Ethiopia: Our Impact

 {Photo credit: Warren Zelman}Ethiopia is making progress in tackling tuberculosis, the leading infectious disease killer along with HIV.Photo credit: Warren Zelman

This week, MSH is joining researchers, advocates, civil society, scientists, healthcare professionals, and students working on all aspects of lung health around the world in Guadalajara, Mexico for the 48th Union World Conference on Lung Health, where tuberculosis is the key topic. Tuberculosis (TB) is one of the top 10 causes of death worldwide, with over 95% of TB deaths occurring in low- and middle-income countries. Although tremendous progress has been made in the ongoing fight against this disease, some key segments of the population continue to shoulder the burden of TB more acutely.

{Photo Credit: Tsion Issayas/MSH}    Consortium members of Community HIV Care and Treatment Project, USAID Mission Director and the State Minister of Health hand in hand for a successful partnership.Photo Credit: Tsion Issayas/MSH

The Community HIV Care and Treatment Project in Ethiopia was launched on September 19, 2017. The event was attended by the State Minister of Health Dr. Kebede Worku, USAID’S Mission Director Leslie Reed, consortium members, and implementing partners.

 {Graphic: African Strategies for Health}Officials from nine African countries convened in Ghana to find solutions to common challenges of attaining universal health coverage (UHC) with sustainability and improved quality of care.Graphic: African Strategies for Health

by African Strategies for Health The goals of universal health coverage (UHC) can only be delivered when access to health services and financial risk protection are equitably addressed.

{Photo Credit: MSH Staff}Photo Credit: MSH Staff

Management Sciences for Health has been working closely in collaboration with the Global Alliance for TB Drug Development (TB Alliance) on the introduction of the new dispersible pediatric fixed-dose combination. Through MSH’s projects across identified high-burden countries, we have been providing assistance on updating treatment guidelines and essential medicines lists, registration of the reformulated product, financing and reprogramming grants, quantification, and training healthcare providers on the medicine and its use. 

 {Photo: HEAL TB Ethiopia}Aster Gemede and her daughter, Lemlem, at a TB clinic in Borena.Photo: HEAL TB Ethiopia

Aster Gemede lost her husband to tuberculosis (TB) meningitis early in 2012. Struck with grief, Gemede did not notice her own deteriorating health in the months after his death. Cough, fever, chest pain, and loss of appetite became part of her everyday life. She hardly noticed she was losing weight. When Gemede got to the point where she was unable to look after her two children, she was forced to walk eight hours from her home in rural Borena zone, Oromia, Ethiopia, to the nearest health facility.  

 {Photo credit: MSH}Dagnachew Hailemariam, Head Pharmacist at Bishoftu Hospital.Photo credit: MSH

Dagnachew Hailemariam has worked at Bishoftu General Hospital for six years. The hospital, located 45 km south of Addis Ababa in the town of Bishoftu, is state owned and provides services to between 400 and 500 patients per day. Likewise, the hospital pharmacy receives orders for around 400 to 500 prescriptions per day.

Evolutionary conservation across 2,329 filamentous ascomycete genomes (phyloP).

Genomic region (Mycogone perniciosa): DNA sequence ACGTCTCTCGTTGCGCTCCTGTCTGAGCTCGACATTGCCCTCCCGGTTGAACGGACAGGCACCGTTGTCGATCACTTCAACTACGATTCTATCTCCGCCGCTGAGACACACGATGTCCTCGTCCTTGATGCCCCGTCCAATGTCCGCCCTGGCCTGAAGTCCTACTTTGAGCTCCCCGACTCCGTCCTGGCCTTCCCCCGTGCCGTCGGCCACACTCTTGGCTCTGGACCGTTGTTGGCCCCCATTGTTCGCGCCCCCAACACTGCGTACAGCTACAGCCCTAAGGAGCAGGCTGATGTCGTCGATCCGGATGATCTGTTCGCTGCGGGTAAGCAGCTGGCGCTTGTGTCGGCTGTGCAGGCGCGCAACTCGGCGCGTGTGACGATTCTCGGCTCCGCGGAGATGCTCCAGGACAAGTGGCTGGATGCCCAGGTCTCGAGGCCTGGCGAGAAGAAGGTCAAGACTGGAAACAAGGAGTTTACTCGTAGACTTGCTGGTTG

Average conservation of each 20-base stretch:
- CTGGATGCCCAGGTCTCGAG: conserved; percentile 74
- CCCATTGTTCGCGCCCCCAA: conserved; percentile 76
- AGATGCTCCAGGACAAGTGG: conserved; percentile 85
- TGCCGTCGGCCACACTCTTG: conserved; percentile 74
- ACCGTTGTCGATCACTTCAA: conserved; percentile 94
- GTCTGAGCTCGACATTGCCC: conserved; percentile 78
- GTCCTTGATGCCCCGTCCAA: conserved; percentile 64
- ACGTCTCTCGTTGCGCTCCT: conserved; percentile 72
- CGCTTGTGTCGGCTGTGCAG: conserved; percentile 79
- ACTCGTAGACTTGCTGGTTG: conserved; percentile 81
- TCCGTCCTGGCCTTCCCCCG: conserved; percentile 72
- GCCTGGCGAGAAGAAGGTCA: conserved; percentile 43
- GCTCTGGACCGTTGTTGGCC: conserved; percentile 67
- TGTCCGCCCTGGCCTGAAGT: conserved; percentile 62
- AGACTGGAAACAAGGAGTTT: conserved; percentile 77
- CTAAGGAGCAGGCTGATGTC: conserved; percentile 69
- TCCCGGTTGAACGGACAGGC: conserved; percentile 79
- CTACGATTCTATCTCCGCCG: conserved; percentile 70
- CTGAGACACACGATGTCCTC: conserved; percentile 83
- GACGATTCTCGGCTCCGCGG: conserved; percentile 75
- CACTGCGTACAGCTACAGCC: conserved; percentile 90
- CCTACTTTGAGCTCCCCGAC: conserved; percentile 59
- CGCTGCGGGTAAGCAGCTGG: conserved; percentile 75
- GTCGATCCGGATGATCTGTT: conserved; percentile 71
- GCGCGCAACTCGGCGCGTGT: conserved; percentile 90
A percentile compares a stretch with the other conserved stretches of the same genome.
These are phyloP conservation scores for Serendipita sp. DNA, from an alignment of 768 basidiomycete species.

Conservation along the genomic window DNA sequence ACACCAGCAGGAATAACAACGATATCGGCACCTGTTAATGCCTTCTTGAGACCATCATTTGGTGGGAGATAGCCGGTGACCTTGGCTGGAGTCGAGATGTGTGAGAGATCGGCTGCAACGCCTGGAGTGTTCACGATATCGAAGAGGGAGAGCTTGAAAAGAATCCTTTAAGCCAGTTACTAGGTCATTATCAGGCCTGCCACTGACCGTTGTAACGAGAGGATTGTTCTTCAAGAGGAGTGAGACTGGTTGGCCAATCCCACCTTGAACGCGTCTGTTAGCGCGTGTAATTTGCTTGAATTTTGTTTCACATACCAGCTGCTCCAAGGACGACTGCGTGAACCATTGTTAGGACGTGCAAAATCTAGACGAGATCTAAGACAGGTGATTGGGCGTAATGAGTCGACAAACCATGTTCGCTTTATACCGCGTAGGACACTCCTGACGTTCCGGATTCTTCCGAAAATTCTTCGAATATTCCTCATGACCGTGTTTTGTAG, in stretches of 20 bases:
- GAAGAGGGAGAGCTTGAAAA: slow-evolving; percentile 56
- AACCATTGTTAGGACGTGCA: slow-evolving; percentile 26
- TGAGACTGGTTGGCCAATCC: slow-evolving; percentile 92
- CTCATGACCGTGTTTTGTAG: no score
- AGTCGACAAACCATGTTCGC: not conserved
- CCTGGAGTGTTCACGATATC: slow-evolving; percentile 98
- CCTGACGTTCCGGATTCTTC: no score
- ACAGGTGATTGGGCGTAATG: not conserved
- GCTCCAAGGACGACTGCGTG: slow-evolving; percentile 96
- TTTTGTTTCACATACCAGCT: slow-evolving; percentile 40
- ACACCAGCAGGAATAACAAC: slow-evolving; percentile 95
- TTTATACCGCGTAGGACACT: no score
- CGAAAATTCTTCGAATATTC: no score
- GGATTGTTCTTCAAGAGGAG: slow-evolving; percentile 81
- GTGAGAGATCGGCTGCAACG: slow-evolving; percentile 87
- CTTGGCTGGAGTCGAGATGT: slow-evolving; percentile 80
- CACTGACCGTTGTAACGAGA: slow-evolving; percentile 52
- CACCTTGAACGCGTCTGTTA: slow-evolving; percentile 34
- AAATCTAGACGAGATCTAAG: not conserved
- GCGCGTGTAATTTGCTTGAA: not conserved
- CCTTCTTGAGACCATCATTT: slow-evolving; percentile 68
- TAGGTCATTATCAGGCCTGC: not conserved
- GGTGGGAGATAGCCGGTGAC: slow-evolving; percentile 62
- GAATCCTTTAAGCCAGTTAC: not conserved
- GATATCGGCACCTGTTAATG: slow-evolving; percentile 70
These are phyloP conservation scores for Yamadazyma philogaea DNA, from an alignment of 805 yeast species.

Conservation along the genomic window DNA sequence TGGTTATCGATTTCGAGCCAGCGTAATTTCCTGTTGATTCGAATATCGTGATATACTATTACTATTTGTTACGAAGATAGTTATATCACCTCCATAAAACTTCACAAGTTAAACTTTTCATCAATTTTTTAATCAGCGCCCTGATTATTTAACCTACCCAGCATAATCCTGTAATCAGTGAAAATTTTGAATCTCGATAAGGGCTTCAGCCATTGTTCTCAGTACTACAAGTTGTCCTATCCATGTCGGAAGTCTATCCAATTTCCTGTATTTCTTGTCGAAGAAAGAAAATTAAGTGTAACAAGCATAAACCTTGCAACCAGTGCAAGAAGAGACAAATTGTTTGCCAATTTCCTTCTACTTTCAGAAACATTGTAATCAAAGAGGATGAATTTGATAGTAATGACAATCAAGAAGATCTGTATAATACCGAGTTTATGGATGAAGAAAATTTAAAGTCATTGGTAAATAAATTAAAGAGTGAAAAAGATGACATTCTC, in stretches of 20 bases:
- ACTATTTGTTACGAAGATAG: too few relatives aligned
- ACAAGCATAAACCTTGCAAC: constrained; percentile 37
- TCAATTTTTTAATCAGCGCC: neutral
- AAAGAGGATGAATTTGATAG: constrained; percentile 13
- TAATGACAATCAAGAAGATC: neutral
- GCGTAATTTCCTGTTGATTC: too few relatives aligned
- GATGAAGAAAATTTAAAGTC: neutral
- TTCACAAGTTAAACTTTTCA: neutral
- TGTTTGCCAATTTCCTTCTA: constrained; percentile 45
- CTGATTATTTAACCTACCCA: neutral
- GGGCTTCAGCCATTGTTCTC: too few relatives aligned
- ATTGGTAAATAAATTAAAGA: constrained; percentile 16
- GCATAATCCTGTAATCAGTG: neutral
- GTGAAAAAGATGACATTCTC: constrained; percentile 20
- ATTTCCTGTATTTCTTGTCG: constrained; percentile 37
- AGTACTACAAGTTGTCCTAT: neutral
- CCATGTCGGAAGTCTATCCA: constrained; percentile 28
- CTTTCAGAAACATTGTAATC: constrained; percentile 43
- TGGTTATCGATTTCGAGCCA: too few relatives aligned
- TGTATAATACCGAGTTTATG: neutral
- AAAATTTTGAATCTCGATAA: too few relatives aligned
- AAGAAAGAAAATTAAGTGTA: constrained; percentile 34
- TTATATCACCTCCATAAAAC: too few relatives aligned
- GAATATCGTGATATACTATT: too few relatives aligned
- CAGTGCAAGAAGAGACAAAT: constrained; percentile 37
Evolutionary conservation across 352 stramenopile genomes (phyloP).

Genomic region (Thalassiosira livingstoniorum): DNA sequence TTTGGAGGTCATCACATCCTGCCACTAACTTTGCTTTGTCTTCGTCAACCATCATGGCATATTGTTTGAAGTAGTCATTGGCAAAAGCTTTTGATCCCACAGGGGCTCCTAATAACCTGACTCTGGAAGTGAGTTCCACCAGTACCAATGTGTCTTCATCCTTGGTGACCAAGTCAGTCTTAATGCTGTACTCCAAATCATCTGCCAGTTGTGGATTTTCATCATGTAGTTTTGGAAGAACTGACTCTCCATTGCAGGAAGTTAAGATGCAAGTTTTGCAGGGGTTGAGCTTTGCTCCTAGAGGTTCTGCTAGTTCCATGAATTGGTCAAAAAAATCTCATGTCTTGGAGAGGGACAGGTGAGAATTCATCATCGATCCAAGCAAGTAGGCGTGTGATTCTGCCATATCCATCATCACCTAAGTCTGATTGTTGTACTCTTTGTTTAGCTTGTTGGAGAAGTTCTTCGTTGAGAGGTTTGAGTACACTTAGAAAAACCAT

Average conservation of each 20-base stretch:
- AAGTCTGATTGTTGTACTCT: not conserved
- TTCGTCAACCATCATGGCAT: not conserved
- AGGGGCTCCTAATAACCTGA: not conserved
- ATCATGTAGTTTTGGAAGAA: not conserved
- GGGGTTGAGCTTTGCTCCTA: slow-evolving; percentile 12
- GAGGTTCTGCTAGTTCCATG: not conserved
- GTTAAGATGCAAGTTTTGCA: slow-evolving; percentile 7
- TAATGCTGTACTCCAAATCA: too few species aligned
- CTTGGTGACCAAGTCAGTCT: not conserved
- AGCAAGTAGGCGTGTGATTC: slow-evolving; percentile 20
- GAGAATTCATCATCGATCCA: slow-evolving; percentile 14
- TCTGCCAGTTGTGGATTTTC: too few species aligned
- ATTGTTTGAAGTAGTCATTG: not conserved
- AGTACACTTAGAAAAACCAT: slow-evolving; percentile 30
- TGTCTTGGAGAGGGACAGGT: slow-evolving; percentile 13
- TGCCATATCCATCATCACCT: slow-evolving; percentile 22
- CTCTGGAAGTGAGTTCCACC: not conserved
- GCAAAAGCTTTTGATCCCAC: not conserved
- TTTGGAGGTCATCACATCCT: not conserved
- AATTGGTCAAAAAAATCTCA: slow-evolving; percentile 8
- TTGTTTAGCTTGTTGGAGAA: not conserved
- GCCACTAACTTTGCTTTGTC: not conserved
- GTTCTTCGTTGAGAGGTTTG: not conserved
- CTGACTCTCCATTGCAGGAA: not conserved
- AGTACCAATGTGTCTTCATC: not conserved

{Photo credit: Berhan Teklehaimanot/MSH}HEAL TB has trained 471 district TB focal persons on identification and management of TB in children in the Amhara and Oromia regions of Ethiopia.Photo credit: Berhan Teklehaimanot/MSH

The World Health Organization (WHO) estimates that up to 80,000 children die from tuberculosis (TB) each year and that children account for over half a million new cases annually. Unfortunately, global figures likely underestimate the burden of childhood TB worldwide due to missed diagnosis, causing TB in children to be a ‘’hidden epidemic.”

 {Photo credit: MSH}Meleakeselam Kahilayu at Teklehaimanot monastery, South Tigray, Ethiopia.Photo credit: MSH

Melakeselam Kalayu is a religious leader who has been conducting baptisms for 15 years at Teklehaimanot Monastery in southern Tigray, Ethiopia. Throughout this time, Kalayu had prohibited people from taking any medications while using holy water at the monastery. Among the thousands of visitors to the monastery every day, many are people living with HIV (PLHIV). In response to Kalayu's teaching, many stopped their antiretroviral therapy (ART) while using holy water at the monastery.

The four-year Ethiopia Network for HIV/AIDS Treatment, Care, and Support (ENHAT-CS) project held its end-of-project conference in December in Addis Ababa, Ethiopia, and announced its notable achievements in the two regions where it operated – Amhara and Tigray.

{Photo credit: Warren Zelman, Ethiopia.}Photo credit: Warren Zelman, Ethiopia.

This story originally appeared on SIAPSProgram.org. This year’s National Annual Review led by Ethiopia’s Ministry of Health (MoH) brought together more than 850 health professionals from across the country to discuss the way forward in public health for the coming year. The MoH identified eight priority areas, one of them being the Systems for Improved Access to Pharmaceuticals and Services (SIAPS) Program/Ethiopia's transformative APTS system—the first time a pharmacy area was selected as part of the annual review meeting agenda.

Pages

Printer Friendly Version